Meet the cast of If There Is I Haven’t Found It Yet
With this video the Roundabout Theater finally get us to meet the whole cast of ‘If There Is’. They were just faces on random pictures, it’s nice to finally be able to listen to them talk about the play.
Updated to add this new movie still
Something more about End of Watch (I bet you thought I was finished).
IAmRogue Exclusive TV Spot
E! Boozy Bromance
While Hollywood loves to expose the seedy underbelly of corruption within the LAPD (often truthfully), there are surprisingly few accounts of the noble side of police work in L.A.End of Watch is such a story, a hell of a piece of action filmmaking led by two tough performances from Jake Gyllenhaal and Michael Pena, whose endearing friendship adheres you to their common plight.
The first person P.O.V. is disappointing and unoriginal, adding nothing to the already hardened world of the L.A.P.D. This is fast-paced action filmmaking, not The Diving Bell and the Butterfuly. Someone should’ve taken Ayers off this beaten path. It’s obvious he’s trying to reflect the times, but he should think of his audience.
Thankfully, End of Watch has a hell of a lot going for it to balance out the wobbly cinematography. Gyllenhaal and Pena have big-time chemistry and seem to really care about one another in the film. The emotional depth of their relationship is why it works, and as a whole, it does work. Gyllenhaal is especially good when he’s let off the leash and allowed to dip into his primal side. As in Jarhead and Source Code, we are treated to a performance of real energy. Gyllenhaal spent months preparing for the role and it shows. He walks and talks like a cop.
The hotel scene is fantastically paced and unnervingly suspenseful. As in Training Day, the end is constantly in doubt as the film seesaws between points of view. The sense of urgency is palpable for our hero cops and Ayer takes you to the edge of your seat in terms of putting them in real danger. He obviously knows the life of a L.A. police officer. Broadened by its fantastic action and admirable characters, End of Watch is a dynamic, slightly messy, tale of real-life heroes.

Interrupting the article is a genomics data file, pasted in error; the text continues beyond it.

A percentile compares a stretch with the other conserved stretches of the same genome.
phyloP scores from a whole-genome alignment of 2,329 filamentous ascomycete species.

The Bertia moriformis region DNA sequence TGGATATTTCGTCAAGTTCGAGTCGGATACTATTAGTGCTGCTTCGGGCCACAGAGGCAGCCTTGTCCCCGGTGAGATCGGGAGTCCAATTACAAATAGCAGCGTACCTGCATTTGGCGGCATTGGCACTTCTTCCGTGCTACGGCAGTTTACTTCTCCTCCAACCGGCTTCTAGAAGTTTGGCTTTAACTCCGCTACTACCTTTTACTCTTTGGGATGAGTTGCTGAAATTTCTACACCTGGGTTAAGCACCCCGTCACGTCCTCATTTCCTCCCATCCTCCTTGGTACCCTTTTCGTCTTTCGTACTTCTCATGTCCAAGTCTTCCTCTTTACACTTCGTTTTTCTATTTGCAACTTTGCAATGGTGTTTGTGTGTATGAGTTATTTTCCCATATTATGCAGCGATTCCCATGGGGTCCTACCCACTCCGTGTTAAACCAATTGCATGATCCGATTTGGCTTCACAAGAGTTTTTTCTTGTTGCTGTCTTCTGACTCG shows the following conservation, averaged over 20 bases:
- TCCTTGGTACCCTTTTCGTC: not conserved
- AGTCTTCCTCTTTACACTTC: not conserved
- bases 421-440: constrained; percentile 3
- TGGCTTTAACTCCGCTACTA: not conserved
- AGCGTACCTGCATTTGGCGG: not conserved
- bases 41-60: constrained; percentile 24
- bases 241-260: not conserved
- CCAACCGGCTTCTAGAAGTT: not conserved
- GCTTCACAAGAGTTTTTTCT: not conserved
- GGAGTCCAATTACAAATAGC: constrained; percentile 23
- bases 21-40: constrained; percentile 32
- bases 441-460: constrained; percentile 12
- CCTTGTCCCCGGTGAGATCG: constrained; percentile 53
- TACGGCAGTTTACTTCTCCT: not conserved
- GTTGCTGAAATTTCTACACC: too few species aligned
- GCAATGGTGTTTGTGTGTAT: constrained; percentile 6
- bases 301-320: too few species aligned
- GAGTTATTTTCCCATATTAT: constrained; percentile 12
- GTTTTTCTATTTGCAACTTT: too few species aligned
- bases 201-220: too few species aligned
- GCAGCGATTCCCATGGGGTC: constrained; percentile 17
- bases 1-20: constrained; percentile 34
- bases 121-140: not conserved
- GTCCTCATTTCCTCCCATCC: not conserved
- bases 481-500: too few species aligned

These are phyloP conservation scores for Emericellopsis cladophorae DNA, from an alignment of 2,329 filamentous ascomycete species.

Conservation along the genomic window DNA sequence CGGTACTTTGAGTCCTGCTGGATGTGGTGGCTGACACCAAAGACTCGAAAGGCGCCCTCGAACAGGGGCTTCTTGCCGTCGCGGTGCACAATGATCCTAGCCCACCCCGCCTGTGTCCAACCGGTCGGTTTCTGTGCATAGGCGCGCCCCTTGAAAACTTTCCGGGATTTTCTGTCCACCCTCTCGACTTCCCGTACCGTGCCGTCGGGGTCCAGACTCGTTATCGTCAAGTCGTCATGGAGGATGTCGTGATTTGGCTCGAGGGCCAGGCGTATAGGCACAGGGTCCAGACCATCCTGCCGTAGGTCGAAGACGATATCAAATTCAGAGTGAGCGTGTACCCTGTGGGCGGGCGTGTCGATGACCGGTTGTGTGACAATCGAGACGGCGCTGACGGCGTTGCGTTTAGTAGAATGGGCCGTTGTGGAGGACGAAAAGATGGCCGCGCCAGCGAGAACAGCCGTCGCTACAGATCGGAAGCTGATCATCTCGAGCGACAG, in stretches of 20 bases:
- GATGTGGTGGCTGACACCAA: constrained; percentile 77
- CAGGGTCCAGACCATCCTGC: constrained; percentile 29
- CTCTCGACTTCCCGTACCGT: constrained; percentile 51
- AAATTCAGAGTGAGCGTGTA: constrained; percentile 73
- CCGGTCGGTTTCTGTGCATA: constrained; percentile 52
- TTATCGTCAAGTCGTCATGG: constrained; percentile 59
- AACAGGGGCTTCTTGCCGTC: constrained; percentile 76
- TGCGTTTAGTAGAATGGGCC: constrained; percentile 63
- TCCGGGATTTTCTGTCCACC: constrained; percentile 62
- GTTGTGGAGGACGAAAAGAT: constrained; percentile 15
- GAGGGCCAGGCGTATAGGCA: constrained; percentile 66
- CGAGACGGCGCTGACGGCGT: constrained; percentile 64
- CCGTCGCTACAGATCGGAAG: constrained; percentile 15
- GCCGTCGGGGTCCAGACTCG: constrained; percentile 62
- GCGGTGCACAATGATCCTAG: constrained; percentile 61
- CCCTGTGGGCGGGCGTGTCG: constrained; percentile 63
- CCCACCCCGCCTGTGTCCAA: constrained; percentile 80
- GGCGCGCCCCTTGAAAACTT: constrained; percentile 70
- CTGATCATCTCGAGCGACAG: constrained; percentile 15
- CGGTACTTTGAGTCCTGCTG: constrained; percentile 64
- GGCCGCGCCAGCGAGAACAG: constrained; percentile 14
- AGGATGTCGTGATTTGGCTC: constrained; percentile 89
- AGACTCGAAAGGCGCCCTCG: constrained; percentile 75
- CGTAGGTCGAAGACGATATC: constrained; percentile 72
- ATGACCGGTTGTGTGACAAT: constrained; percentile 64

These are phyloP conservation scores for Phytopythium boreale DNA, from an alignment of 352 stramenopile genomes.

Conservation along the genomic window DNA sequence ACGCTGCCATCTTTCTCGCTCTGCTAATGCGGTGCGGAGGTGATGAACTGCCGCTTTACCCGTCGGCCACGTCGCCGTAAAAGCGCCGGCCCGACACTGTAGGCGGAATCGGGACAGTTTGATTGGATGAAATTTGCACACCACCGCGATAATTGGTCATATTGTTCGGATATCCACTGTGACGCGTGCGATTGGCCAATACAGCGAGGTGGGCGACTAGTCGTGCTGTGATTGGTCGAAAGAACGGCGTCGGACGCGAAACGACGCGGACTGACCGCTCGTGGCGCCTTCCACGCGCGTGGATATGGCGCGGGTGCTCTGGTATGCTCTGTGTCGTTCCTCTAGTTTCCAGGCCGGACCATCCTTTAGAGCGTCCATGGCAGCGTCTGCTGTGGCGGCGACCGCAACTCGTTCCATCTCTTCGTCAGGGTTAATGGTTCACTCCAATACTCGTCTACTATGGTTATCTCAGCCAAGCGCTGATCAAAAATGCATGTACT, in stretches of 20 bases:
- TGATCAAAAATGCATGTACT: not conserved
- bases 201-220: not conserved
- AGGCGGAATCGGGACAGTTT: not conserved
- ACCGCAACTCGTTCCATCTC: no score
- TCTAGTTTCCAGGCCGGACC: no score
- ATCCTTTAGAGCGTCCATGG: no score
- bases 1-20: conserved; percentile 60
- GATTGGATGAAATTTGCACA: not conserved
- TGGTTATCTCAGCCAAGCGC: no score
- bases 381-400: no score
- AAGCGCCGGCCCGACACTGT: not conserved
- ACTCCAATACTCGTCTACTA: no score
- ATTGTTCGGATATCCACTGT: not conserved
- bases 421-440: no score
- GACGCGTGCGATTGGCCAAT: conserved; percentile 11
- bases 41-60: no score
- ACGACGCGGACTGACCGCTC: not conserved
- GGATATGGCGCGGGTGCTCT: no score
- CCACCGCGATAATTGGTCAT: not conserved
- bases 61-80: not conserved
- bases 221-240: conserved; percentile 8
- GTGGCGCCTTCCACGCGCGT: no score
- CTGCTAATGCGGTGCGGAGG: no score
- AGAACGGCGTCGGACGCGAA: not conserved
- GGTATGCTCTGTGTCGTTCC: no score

MOVIELINE (this is really interesting, don’t miss it)
“On my first ride-along, someone was murdered in front of me,” said Gyllenhaal in Toronto. “There was another officer initially on the scene. It was a drug [shoot-out] between gang members. I was probably the safest you can be. And yet I was at the forefront of the danger. There were moments on these ride-alongs when I was afraid. I was amazed with how LAPD took care of us. When there are two actors in the back of the car, you’re an added responsibility and Michael [Peña] and I were very aware of it.”
“For me, this movie was a journey,” said Gyllenhaal who also has an executive producer credit on the film. ” I spent five months preparing for this part. I went on ride-alongs with LAPD two or three times a week and was doing tactical training two times per week, and live ammunition training, as well as fight training, every morning. Everything was an internal journey for me. I don’t pay much attention to the external world… It was about that internal ride for me. I have consequently made some of the closest relationships I’ve had in my life so far. It’s safe to say they’re some of my closest friends at the moment.”
“I’m most proud of the relationship between me and Michael. That took the most time to build,” said Gyllenhaal. “Right now in my life, my focus is my work. It’s what matters to me more than anything. The results of that are what the results are. This movie was a different approach to making a movie than I’ve ever experienced.” Along with the ride-alongs with police officers, the two trained together in fighting and with live ammunition. Gyllenhaal admitted that went it came to fights, Peña had the leg up. “Every morning Michael and I would go to this dojo in [L.A. neighborhood] Echo Park and fight these kids. They were between 14 and 20 and they’d beat the crap out of me. Michael is a much better fighter than I am,” he admitted.
Finally, a footage of the whole Q&A at TIFF has been uploaded on YouTube. I’m not posting it cause it contains a huge spoiler that really would ruin your End of Watch experience (luckily I already knew what it was about or I’d have been very upset). But if you want to watch it, at your risk, I would skip from about 9’40” till 10’20” and be warned that I haven’t seen it till the end yet so there may be other spoilers that I don’t know of.